Endurance training confers a number of benefits, such as a stronger immune response, that could potentially decrease the severity of COVID-19. Sometime in 2021, probably in the second or third quarter, a COVID-19 vaccine should be available. A logical question for serious endurance athletes is whether they should take the vaccine. Will their training be negatively impacted? How will their body respond?
A recently published study looked at the impact and timing of vaccination on athletes. Investigators were particularly interested in immune response and side effects. The study vaccine was the influenza vaccine because most medical experts expect the response to a COVID-19 vaccine to be similar. The study involved 45 male and female athletes who trained five or more times per week. Subjects were vaccinated with influenza vaccine either 2 hours or 24 hours after their training session. Researchers measured blood antibody levels 1 and 26 weeks after vaccinations. Antibody responses peaked in both groups one week after administration and, most importantly, there was no differences between the groups who were vaccinated immediately after exercise or one day later.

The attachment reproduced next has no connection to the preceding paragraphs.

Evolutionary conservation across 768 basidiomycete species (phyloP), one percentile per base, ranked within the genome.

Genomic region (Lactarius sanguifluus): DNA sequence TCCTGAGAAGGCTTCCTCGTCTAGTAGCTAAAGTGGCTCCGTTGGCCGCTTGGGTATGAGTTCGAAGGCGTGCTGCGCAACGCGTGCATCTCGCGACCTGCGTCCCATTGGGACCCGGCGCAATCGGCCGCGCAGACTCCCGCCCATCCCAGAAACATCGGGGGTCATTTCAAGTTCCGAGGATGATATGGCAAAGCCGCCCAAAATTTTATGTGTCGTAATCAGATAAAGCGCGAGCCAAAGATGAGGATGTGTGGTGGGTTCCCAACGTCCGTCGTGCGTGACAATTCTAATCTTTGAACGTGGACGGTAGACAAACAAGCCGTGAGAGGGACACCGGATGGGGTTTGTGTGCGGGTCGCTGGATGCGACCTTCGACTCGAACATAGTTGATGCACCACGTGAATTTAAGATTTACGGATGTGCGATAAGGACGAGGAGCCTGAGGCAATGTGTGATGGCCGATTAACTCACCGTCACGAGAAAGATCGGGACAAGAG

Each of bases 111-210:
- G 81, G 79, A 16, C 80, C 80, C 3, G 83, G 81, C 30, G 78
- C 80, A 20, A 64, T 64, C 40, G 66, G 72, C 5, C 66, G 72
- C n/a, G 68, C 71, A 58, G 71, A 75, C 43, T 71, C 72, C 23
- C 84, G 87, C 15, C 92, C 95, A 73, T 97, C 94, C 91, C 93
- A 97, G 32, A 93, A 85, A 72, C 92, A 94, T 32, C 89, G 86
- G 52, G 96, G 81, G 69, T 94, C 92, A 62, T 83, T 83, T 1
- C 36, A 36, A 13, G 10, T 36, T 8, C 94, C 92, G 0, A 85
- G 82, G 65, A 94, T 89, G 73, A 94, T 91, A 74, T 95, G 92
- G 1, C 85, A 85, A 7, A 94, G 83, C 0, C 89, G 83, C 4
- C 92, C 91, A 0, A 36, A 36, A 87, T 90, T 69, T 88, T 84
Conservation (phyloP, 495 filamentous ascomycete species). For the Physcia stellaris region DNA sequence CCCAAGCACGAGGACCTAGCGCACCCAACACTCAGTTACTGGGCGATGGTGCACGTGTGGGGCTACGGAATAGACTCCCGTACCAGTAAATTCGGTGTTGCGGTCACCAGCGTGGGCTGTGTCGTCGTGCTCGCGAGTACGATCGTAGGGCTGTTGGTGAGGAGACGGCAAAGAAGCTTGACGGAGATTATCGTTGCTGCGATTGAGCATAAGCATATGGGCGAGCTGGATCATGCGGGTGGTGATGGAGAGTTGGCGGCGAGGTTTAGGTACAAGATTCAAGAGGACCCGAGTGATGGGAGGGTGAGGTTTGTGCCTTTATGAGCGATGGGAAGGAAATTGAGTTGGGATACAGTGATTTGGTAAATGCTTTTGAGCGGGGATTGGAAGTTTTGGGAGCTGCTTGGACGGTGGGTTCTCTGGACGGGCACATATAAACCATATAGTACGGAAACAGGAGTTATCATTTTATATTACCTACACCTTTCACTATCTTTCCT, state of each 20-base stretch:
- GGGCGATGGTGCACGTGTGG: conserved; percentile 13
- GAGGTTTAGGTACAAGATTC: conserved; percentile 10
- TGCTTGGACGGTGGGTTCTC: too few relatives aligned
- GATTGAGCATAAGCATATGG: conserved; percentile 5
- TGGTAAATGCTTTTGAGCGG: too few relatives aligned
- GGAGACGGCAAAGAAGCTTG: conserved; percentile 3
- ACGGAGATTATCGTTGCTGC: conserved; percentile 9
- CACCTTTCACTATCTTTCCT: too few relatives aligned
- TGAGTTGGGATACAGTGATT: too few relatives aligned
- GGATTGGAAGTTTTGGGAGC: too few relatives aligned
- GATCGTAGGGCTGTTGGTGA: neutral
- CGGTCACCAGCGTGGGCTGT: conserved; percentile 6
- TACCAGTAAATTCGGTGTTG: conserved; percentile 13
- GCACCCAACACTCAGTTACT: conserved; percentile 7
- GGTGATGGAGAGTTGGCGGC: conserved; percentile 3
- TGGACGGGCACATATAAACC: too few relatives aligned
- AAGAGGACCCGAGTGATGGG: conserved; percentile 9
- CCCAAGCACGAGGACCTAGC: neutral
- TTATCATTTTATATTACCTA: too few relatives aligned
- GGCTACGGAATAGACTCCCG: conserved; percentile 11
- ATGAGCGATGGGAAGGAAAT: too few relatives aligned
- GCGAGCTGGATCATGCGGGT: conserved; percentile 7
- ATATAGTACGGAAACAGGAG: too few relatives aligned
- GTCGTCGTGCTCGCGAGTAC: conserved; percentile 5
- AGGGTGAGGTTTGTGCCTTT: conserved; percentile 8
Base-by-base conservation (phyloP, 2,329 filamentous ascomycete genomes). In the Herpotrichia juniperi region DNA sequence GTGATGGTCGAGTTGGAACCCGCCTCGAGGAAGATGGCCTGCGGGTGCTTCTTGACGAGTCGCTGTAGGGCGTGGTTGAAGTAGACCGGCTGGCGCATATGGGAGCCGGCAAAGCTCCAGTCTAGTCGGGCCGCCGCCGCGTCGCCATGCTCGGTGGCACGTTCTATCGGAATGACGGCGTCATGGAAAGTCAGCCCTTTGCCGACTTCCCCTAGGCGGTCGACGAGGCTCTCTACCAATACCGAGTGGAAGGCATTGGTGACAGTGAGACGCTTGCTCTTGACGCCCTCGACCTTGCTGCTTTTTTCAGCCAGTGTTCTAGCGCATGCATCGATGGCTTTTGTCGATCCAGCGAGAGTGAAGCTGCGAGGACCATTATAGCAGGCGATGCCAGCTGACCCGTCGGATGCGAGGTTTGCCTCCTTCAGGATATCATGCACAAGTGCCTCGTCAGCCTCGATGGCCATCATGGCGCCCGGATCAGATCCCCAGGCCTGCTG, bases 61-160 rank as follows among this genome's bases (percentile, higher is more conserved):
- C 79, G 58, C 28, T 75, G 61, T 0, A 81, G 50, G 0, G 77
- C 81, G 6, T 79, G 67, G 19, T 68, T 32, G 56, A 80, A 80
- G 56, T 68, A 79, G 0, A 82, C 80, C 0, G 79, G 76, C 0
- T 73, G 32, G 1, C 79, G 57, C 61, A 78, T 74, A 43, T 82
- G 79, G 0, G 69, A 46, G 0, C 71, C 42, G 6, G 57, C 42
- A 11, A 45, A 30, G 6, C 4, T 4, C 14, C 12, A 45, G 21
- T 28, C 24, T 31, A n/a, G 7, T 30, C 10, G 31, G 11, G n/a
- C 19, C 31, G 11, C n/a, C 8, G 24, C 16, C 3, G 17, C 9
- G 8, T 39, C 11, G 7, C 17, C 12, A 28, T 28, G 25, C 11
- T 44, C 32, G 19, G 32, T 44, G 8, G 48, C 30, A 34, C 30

The investigators concluded that vaccination of athletes was effective and safe and that timing a vaccination after a hard training session did not impact response. Side effects observed were relatively mild and there was no difference in the side effects regardless of whether the group was vaccinated immediately after their training session or one day later. Although women were part of the study protocol not enough women were included to determine if there were any gender differences in vaccination response.
Recent polls have suggested a large number of Americans will not take the vaccine when it is available. I would strongly recommend that everyone be vaccinated. The long-term effect of COVID-19 on respiratory parameters and exercise performance are far more costly to endurance athletes than the potential of mild side effects.